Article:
- Your email filters or antivirus programs warn that the file is infected. False positive rates are extremely low for file types that are commonly emailed. A human can’t tell if a file is infected by its extension, size, or icon – your antivirus program can.
- The attachment has a strange looking name. For example, a “Word” document named ContractFinal.doc.exe is actually a Windows application (.exe). This method is useful but not foolproof – PDF files can be used to spread malware.
How to be certain: Scan the attachment with your antivirus application. Contact the sender via some other method (e.g. A phone call or alternate email address) and ask them. Bear in mind that it’s also possible for someone to knowingly send a file, while being unaware that it’s infected with a virus. This is increasing in frequency because Mac users often don’t install antivirus software; a Windows virus can’t affect a Mac, but it remains present and can infect other Windows computers that the Mac sends it to.
You’ve Won the Lottery
The situation: You’re sent an email claiming you have won (or may have won) a lottery – in many cases one you didn’t enter. Sometimes it’s claimed you were automatically entered as part of a promotion or some other reason.
The scam: You’re asked to pay a small sum of money (usually said to be a “processing” fee) to release your winnings. Of course, there are no winnings, and the scammers keep the money. A variant of this requests that you reveal personal information (e.g. Name, age, address etc.) to claim the winnings. This information is then used for identity theft, or to contact you to perpetrate further scams.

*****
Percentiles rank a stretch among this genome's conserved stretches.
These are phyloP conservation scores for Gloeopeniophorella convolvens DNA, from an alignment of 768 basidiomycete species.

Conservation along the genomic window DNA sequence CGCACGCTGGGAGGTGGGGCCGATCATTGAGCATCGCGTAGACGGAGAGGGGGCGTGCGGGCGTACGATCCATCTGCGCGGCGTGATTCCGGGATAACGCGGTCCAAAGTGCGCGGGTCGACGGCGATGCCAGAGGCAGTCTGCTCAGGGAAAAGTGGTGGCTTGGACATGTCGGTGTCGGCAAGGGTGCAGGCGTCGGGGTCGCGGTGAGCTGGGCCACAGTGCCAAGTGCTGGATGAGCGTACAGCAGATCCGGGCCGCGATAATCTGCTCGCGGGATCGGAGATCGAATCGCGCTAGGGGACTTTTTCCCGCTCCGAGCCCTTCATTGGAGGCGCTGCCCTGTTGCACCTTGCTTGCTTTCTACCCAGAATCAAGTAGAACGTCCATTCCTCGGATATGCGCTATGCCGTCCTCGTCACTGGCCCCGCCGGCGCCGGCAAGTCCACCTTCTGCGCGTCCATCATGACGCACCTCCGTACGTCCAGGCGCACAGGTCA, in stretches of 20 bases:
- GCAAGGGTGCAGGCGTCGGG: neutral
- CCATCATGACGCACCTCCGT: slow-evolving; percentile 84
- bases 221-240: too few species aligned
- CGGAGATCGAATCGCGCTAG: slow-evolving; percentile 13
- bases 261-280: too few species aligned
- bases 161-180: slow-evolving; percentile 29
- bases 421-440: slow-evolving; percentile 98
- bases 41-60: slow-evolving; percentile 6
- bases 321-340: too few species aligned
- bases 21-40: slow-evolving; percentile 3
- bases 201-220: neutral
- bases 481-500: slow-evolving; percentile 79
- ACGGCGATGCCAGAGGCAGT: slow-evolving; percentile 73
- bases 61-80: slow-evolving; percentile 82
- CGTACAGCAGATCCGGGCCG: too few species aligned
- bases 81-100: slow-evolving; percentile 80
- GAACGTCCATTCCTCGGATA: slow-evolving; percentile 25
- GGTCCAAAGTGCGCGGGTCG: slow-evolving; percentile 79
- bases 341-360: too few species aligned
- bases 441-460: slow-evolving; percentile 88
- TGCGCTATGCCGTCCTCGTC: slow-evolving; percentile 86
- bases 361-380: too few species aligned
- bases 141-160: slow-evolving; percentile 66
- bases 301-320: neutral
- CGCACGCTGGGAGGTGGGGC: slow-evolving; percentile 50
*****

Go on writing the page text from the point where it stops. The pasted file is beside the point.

A similar scam is to encourage you to pay a fee, or reveal personal information to be included in a fraudulent “Who’s Who” biographical directory (unsurprisingly, this is called a “Who’s Who scam”).
How to spot this scam:
- You’re told you’ve won a lottery you never entered.
- You’re asked to reveal personal information.
- You have to pay a fee to get your winnings – if you’ve actually won a lottery, you won’t need to pay money to get money.
How to be certain: Contact the lottery organiser directly via some other method (e.g. A phone call or alternate email address) and ask them. The scammers may have set up a completely fake organisation, so as an alternative contact the regulatory authority and ask them. In New Zealand the Department of Internal Affairs regulates gambling. The UK National Lottery (among others) has set up a web page specifically to counter scammers pretending to be them.
Earn Lots of Money working only a few hours a week
The situation: You’re sent an email congratulating you on being selected for (or inviting you to apply for) jobs that pay a lot of money for very little work. Writing blog comments, proofreading, editing, or translating are often mentioned. Pay rates are often many times what would be expected.
The scam: You’re asked to pay a small sum of money to buy information about how to get these jobs. Of course, there are no such jobs, and the scammers keep the money.
How to spot this scam:
- The salaries are too good to be true.
How to be certain: This doesn’t apply – no one will every pay $200 per hour for proofreading. There may be some extremely rare exceptions in highly specialised scientific, medical, or legal fields, but those employers would never use unsolicited email to hire.
In general, be suspicious if the emails:
- Are unsolicited or unexpected
- Request or offer money
- Ask you to reply with your username and password
- Ask you to follow a complex link to login to an account